Good. But it's looking a bit bare just standing there, isn't it? All that green must look rather spartan among the knick-knacks and the cards on the mantelpiece. What you need is some baubles. Many people head for Woolworths or the market and stock up with a job-lot for a fiver. Get the kids to sling them up, sing a couple of carols and bobsleigh's your uncle.
Or, of course, there is a higher plane of Yuletide decor, and it can be found at the V&A.
The thing about the Victoria and Albert Museum is that nobody can fault the taste. The place is stuffed to its elegant rafters with shiny things and curlicues and silverware worthy of Ivana Trump, but every piece draws gasps of pleasure from the design-weary public. And its shop is one of the most impressive in the country, arousing lust in all who cross its threshold. Christmas at the V&A shop is a bygone dream. The central aisle is given over to the things you put on Christmas trees: those dangly, spangly and generally OTT evidences that rococo is alive and living in our hearts.
These are the glass balls, plaster cherubs, antiqued gold acorns, silken tassels, patterned boxes, crackers, trumpeting angels and spun-silk confections that hang on trees in, say, a Merchant Ivory production of Flambards. They go with spiced wine in tiny silver cups, children from the village singing God Rest Ye Merry Gentlemen and the entire servants' hall lining up for their Christmas boxes.
And they are objects that only the artistic rich will buy. Only the artistic rich have the kinds of houses that won't look tawdry by these evidences of exploding fecundity. An ivory-and-gold lozenge five inches deep (pounds 6.50) needs a tree at least 10ft tall to carry it, which in turn dictates higher-than-average ceilings. Rows of cherubs plucking on harps and blowing on pan pipes don't really go with Ikea seating and fitted carpets.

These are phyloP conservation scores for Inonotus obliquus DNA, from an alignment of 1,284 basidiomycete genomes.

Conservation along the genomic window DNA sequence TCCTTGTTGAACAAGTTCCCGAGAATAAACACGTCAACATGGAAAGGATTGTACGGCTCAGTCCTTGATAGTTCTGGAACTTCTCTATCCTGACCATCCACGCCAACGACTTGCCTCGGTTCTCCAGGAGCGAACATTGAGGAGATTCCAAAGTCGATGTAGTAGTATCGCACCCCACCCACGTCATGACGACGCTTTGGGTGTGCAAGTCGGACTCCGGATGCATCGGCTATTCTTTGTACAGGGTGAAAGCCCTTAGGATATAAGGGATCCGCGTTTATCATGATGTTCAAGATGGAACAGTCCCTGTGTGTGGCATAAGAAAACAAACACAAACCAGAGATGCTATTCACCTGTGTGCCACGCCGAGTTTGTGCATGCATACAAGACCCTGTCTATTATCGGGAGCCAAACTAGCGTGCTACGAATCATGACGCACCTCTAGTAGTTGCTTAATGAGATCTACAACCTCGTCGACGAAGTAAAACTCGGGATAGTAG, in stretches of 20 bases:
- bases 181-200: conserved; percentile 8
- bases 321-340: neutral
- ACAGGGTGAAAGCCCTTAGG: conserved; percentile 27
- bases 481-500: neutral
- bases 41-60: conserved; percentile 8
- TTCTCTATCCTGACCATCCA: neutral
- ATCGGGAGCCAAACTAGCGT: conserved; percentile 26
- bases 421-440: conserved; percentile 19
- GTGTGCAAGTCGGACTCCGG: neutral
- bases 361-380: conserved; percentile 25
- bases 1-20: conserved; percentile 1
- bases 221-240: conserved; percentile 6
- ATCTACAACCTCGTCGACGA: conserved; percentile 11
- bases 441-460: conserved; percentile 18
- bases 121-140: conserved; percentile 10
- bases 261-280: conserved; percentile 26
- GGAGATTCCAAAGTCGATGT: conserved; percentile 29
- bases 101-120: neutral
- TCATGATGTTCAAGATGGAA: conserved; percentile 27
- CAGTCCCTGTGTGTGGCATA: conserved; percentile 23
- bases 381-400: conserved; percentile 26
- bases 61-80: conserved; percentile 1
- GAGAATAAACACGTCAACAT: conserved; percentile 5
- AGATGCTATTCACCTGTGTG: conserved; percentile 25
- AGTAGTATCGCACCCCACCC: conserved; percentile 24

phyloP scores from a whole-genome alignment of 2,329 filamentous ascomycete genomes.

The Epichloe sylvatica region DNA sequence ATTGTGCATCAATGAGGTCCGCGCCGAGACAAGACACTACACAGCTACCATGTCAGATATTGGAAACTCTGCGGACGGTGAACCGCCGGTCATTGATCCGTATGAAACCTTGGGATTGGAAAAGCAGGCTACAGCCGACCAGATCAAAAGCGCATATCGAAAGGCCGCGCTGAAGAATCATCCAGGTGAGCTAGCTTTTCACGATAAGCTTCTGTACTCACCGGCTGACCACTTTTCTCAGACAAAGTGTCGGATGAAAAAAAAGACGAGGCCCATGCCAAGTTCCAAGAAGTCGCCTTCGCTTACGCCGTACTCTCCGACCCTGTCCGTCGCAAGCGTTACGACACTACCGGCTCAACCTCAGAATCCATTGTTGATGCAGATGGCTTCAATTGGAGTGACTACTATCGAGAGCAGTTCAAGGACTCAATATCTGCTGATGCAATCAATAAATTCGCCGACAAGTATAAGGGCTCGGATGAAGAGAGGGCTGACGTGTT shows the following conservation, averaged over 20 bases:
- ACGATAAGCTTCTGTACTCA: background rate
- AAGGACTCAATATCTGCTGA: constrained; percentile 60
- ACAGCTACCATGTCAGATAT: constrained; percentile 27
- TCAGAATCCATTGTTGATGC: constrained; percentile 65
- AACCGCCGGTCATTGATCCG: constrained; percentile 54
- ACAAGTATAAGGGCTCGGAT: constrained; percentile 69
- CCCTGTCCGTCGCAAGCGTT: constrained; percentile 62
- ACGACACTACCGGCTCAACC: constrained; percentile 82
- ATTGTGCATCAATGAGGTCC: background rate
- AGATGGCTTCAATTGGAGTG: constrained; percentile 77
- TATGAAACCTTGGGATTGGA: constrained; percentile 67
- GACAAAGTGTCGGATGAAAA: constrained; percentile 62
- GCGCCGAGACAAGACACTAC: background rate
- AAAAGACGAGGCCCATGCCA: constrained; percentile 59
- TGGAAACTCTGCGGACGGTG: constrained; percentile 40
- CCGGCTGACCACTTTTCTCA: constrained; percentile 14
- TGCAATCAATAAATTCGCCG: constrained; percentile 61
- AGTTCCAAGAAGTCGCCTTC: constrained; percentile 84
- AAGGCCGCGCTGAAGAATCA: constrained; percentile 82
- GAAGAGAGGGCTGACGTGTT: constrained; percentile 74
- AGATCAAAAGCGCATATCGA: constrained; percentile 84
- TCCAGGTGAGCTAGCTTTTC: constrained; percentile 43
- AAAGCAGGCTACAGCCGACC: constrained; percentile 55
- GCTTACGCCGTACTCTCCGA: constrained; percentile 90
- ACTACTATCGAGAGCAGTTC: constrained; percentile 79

More important, though, are the costs involved. The thing about the V&A Christmas decorations is that they'll set you back a groat or two. I'm not saying that they're bad value for money - these are seriously gorgeous examples of their type - but the cheapest item, a robin with real feathers, costs 75p, and those velvet-and-brocade-covered balls run to pounds 6.50.
A red-and-gold dressed Morgana le Fey-style fairy retails at the humbugging price of pounds 37.50. A five-minute trolley dash could easily leave you with little change from pounds 300, and this for fripperies which will be used for three weeks a year and half of which will emerge mysteriously broken from the attic next winter. Then again, those dangling cherubs with musical instruments (pounds 1.25-pounds 2.25) would look lovely hanging from bushes in your garden in summer, and the cardboard boxes covered in medieval tapestry scenes are terrific for reducing toddlers to tears. Go, enjoy, wish you were rich and maybe buy a jolly little putto for the bathroom.Reuse content